Feb. 25, 2015
Contact: Steve Hedges
FREDERICK, MD – The Federal Aviation Administration (FAA) needs to reform its regulatory and certification processes, including allowing more pilots to fly without obtaining a third-class medical and making it easier to bring safety technology into the cockpit, the Aircraft Owners and Pilots Association (AOPA) told a U.S. House of Representatives Aviation Subcommittee roundtable on Feb. 25.
“The general aviation community needs a regulatory and certification environment that can keep pace with rapidly changing technology,” said Jim Coon, AOPA senior vice president of government affairs.
In remarks to the roundtable, Coon pointed out that the general aviation industry has been under stress as the number of pilots has declined and the fleet has aged. But, he said, that trend can be reversed by creating an environment that supports growth and modernization. He added that the FAA’s current regulatory and certification processes are too prescriptive and cumbersome.
Coon also told the group that the general aviation community needs third-class medical reform, which seeks to build on the sport pilot standard that has been used successfully for more than a decade. That standard allows some pilots to fly recreationally without going through the costly and time consuming process of obtaining a third-class medical certificate.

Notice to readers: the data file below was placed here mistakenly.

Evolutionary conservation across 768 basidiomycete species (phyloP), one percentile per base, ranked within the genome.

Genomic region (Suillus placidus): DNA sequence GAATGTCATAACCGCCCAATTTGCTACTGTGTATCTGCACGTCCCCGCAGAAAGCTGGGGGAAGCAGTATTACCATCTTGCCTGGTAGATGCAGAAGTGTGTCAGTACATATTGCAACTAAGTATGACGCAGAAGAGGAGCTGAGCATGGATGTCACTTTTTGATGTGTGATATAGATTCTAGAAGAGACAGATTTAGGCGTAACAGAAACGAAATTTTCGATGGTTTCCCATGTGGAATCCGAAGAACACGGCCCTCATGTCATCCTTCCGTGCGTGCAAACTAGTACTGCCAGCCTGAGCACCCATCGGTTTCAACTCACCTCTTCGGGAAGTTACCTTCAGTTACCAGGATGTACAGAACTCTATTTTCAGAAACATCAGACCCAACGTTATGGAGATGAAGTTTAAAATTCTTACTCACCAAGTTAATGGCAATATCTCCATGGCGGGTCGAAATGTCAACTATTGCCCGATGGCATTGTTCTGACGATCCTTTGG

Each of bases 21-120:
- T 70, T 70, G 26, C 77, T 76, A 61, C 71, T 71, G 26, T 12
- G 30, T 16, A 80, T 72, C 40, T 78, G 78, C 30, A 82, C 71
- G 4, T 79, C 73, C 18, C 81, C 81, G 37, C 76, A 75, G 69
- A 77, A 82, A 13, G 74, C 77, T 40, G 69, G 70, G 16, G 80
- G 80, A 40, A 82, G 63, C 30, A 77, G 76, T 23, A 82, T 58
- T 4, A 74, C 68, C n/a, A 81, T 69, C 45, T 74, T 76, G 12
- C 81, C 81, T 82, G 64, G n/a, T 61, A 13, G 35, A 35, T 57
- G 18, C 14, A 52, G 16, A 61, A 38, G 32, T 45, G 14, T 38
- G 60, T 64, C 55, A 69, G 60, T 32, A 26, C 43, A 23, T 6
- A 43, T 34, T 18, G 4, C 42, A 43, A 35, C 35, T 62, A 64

The FAA needs long-term reauthorization to ensure it has the stable funding to make necessary changes to the way the agency does business. That funding should continue to come from excise taxes on aviation fuel, as it does today, rather than from user fees, Coon said.
During discussions, Coon also addressed the high cost of equipping to meet the FAA’s 2020 ADS-B Out mandate. Coon noted that the mandate requires aircraft owners to spend thousands of dollars simply to be allowed to continue flying in the same airspace they use today.
In addition to AOPA, the roundtable included representatives from the U.S. Department of Transportation Inspector General’s office, Airlines for America, Honeywell, the National Air Traffic Controllers Association and the Reason Foundation.
Since 1939, AOPA has protected the freedom to fly for thousands of pilots, aircraft owners and aviation enthusiasts. AOPA is the world’s largest aviation member association, with representatives based in Frederick, Md., Washington, D.C., Wichita, Kans., and seven regions across the United States. AOPA provides member services that range from advocacy at the federal, state, and local levels to legal services, flight planning products, safety programs and award-winning media. To learn more, visit www.aopa.org.
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